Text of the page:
AMD falls short in Q3

Despite two earlier warnings in a month that it would miss analysts' estimates, Advanced Micro Devices reported a larger loss than expected for its third quarter.

Despite two earlier warnings in a month that it would miss analysts' estimates, Advanced Micro Devices (AMD) today reported a larger loss than expected for its third quarter.

AMD said that, while sales of its multimedia chip increased, price cuts and AMD at a glance slower sales from older chips offset the gains, causing the chip maker to report a larger loss than anticipated.

AMD reported a net loss of $31.7 million, or 22 cents a share, narrower than its loss of $38.4 million, or 28 cents a share, last year.

Analysts, however, expected the company to report a loss of 12 cents a share, according to First Call. Earlier in the month, the company said it expected a small operating loss, but recently upped that to a "substantial" loss.

Revenue, meanwhile, increased to $596.6 million, compared with $456.9 million a year ago.

Marvin Burkett, AMD's chief financial officer, said in a conference call that sales from the K6 were up about $50 million, while sales from the K5 were down about $50 million. Everything else, he pointed out, was just about flat.

"We put the cost into the K6, but we didn't get the units or sales we expected, so we paid the price in margins," he said.

Poor yields on the K6 processor were a big factor in AMD's losses. The company had planned to produce between 1.2 million and 1.5 million K6 chips, but produced only a million. Much of the shortfall, moreover, came on the 233-MHz K6, the company's high-end chip that was intended to compete against Intel's main processor line.

The company's goal for the fourth quarter is to produce 2 million units that offer 233 megahertz or better. For 1998, the goal is 15 million units.

"The issue is our execution, and the challenge is to return to profitability in Q4," W.J. Sanders III, AMD chairman and chief executive, said in a conference call. "Previously, the most difficult thing for AMD was to persuade top-tier makers to use AMD chips. The challenge today is to just make more parts."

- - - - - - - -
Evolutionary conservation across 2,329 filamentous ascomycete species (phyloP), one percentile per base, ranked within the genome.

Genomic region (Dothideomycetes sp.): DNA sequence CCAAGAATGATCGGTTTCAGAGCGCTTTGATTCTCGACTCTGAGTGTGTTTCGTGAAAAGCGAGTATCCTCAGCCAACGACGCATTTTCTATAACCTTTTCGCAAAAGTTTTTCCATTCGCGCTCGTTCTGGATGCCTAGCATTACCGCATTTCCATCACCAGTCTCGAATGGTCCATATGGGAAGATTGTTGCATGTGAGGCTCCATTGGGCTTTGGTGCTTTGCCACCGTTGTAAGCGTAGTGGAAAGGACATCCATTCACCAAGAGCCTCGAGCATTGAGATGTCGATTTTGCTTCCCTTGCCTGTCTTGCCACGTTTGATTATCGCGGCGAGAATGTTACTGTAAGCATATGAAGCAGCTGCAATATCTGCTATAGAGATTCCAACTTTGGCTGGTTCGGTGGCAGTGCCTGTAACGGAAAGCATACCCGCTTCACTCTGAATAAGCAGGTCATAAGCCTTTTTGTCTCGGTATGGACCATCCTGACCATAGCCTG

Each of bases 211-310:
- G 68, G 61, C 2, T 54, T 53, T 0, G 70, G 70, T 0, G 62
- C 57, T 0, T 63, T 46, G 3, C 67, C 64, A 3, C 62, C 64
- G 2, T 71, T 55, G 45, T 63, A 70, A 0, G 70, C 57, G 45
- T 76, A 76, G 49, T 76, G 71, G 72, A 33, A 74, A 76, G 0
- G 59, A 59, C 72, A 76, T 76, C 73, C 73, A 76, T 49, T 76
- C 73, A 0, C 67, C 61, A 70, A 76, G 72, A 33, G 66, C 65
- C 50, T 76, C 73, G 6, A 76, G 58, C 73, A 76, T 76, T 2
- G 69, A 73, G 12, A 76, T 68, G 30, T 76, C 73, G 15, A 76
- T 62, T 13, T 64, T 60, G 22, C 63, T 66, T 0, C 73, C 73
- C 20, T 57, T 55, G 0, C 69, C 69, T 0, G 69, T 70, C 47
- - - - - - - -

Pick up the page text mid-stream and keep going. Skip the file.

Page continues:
Sanders added that, by the end of the third quarter, AMD?s yields began to improve modestly.

For the year-end results, the company is expecting a tax credit of $20 million to $25 million. That should bring break-even results at the net profit level, said Sanders, with sales north of $700 million during the fourth quarter.

He also noted that AMD has a number of notebook design wins for the K6 that will be announced at Comdex.

But the shortfall is having repercussions beyond the current revenue picture for the quarter, said observers. AMD is not producing a large enough amount of chips to make switching to the platform attractive to computer vendors, and the chips the company is producing are performing at lower speeds than Intel's high-grade chips.

Charles Boucher, a semiconductor analyst with UBS Securities, told CNET last week. "If you pre-announce twice in a short period of time, it usually means that your business is melting down in real time. Either that or they just aren't in control."

"They are not able to capitalize on their opportunity to take market share." he added.

Michael Kanellos contributed to this report.

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